Thanks to the support of the Dennis Hurley Peace Institute I came to Cape Town for a three days' workshop organized by the Parliamentary Liaison Office of the Southern African Catholic Bishops' Conference (CPLO)
We are eight people from four countries (Namibia, Nigeria, South Africa and Swaziland): six lay people, one priest and... one bishop.
is the official vehicle for contact and dialogue between the Catholic Church in South Africa on the one hand, and the country’s Parliament and government on the other. It provides an avenue for the Church – as part of civil society – to contribute to debates on issues of public policy, to exert an influence for the common good in areas of political, economic and social concern, and to help shape legislative and policy developments.
Mike Pothier (research coordinator for the last 20 years) introduced us this morning to the origins and history of the CPLO in South Africa starting from much earlier than the last 20 years when the CPLO was born. We went through elements of the history of South Africa: the relationship between the Catholic Church and the South African government; the time of the "three dangers" (the spread and avance of communism in the continent, the "black danger" and ... the Roman danger because of the theology of the Catholic Church).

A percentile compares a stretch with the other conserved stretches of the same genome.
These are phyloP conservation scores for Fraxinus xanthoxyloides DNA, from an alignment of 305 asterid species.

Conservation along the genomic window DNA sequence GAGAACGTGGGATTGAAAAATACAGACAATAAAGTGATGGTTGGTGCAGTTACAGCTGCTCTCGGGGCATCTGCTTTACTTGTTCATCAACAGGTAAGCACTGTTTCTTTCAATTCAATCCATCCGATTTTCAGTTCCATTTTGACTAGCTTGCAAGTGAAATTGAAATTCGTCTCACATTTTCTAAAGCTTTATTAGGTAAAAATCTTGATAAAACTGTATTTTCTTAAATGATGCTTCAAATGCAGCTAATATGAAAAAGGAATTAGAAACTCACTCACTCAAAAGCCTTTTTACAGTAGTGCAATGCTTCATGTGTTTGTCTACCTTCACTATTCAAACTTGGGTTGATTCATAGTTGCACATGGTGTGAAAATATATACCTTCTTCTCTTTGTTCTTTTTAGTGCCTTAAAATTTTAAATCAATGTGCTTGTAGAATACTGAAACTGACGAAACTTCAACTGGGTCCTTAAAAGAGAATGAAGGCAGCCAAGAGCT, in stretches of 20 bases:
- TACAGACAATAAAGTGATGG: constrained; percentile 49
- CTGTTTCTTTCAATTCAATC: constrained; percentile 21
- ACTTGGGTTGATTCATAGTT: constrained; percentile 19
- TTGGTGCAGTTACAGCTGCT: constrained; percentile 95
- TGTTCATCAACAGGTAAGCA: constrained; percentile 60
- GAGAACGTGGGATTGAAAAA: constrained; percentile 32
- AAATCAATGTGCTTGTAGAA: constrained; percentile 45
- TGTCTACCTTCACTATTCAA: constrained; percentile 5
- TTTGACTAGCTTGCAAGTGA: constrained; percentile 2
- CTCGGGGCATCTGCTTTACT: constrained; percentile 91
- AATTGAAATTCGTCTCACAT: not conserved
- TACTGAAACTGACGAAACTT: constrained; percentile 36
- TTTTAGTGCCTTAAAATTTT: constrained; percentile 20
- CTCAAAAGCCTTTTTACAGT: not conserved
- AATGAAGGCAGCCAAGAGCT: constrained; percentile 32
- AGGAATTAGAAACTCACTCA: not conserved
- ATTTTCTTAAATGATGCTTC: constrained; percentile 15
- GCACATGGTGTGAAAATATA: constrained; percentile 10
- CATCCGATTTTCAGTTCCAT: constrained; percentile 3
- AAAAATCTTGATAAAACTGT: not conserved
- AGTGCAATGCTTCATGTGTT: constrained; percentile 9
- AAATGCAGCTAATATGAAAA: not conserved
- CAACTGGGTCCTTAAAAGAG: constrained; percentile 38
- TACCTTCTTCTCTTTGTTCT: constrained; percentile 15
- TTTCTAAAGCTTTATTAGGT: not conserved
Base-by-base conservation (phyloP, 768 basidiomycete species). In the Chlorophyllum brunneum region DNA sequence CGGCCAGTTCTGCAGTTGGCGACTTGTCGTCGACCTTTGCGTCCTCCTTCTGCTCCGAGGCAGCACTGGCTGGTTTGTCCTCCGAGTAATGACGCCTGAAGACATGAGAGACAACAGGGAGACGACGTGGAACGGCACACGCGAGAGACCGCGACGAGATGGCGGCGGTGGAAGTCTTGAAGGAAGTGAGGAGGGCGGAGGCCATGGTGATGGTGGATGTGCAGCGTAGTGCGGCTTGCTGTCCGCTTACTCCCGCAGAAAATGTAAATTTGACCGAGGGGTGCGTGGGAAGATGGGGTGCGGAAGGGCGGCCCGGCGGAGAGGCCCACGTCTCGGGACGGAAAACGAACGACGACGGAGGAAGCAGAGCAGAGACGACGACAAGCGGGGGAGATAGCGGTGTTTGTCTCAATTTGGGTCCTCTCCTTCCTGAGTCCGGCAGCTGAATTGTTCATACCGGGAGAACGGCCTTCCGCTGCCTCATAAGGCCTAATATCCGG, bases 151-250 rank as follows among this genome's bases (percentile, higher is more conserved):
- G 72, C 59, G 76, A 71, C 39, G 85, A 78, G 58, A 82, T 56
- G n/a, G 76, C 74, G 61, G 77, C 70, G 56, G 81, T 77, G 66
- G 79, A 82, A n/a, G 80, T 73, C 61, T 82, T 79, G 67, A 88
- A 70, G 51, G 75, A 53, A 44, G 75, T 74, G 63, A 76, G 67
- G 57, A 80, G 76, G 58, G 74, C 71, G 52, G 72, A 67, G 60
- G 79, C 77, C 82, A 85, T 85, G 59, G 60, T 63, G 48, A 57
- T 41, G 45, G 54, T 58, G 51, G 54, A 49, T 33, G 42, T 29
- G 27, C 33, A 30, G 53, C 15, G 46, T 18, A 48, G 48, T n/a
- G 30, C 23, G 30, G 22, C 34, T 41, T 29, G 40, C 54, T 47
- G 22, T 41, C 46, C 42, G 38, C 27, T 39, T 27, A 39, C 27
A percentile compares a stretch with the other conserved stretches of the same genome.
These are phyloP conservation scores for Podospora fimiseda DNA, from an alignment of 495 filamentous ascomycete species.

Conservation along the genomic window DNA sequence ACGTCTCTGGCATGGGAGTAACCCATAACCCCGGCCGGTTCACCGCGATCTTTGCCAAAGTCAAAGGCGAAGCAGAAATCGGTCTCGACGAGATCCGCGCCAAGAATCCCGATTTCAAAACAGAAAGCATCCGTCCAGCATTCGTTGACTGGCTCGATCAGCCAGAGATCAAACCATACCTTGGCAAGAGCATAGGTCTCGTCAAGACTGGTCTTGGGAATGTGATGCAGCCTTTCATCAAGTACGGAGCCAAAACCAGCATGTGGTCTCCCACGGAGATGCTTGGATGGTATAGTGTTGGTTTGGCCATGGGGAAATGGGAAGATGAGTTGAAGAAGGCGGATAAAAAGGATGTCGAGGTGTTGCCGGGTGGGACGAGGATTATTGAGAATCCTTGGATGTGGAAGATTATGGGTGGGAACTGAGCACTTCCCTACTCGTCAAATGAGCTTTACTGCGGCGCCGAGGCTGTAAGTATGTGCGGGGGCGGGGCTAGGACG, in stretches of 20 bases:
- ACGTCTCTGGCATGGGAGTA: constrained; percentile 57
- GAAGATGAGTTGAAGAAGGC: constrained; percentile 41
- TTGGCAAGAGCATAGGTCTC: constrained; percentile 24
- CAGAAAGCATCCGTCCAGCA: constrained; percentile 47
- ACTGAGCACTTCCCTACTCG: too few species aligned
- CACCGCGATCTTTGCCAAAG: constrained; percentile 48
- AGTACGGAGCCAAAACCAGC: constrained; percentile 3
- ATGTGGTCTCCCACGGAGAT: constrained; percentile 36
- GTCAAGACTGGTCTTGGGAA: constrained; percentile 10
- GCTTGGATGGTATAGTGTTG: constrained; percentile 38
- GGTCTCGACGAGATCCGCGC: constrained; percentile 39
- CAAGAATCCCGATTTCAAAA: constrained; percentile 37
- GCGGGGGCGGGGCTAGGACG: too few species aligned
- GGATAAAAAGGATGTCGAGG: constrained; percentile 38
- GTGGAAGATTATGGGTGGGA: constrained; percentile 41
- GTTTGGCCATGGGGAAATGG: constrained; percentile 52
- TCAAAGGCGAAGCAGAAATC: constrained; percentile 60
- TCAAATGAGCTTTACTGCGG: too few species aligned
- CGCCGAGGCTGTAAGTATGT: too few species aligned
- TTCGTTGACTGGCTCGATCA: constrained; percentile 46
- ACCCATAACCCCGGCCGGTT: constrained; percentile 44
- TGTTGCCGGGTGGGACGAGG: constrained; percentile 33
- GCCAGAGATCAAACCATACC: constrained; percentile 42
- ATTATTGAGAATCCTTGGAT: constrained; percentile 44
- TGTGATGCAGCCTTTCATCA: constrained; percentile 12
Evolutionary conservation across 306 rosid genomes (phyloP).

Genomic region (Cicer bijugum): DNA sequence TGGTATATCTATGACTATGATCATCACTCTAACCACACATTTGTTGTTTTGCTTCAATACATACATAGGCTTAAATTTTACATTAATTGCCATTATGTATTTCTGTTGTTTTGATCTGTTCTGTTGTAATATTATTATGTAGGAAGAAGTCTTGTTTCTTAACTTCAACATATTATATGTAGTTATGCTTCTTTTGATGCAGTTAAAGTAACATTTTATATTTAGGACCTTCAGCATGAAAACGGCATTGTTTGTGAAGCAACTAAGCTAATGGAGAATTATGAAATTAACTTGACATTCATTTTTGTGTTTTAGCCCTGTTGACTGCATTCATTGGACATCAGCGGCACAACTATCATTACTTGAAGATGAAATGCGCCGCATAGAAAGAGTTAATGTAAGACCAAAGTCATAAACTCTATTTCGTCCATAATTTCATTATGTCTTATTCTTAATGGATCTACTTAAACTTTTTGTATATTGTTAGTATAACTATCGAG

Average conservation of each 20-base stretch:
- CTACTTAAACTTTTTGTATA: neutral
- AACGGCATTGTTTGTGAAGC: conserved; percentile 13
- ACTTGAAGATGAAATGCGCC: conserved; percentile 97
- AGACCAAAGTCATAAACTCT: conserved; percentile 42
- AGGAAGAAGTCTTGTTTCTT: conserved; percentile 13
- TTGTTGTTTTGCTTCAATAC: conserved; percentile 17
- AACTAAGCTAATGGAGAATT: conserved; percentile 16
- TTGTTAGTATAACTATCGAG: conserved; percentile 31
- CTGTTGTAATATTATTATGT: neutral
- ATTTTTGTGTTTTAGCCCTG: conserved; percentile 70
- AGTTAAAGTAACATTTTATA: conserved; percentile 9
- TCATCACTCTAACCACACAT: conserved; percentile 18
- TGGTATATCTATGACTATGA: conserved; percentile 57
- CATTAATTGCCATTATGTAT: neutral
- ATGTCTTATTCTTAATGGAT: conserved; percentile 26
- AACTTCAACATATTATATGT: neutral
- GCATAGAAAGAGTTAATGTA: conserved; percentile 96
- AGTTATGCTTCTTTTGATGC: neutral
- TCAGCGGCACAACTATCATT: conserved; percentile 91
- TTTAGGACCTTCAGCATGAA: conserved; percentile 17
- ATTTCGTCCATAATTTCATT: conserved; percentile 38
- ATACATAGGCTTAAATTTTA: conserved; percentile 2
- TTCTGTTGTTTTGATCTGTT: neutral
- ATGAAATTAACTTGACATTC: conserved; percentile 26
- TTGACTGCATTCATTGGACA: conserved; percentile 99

While during the '80s and '90s the active presence of the Christian churches in the fight against apartheid was acknowledged and appreciated, with the coming of democracy in 1994 the voice of the Christian churches started to be missed. That is how the project of a liaison office was born in 1996 and started functioning the following year.
Located in Cape Town, the seat of Parliament (and just across the road!):
and during these days we will briefly introduced to their work:
Their service has not been limited to South Africa. Like it is happening these days, the CPLO regularly offers training to delegates from other countries of Africa some of which have been able to set up their own Parliamentary office. The map above shows all the places where people have been trained.
We are grateful to those who made this training possible and... we look forward to the next two days.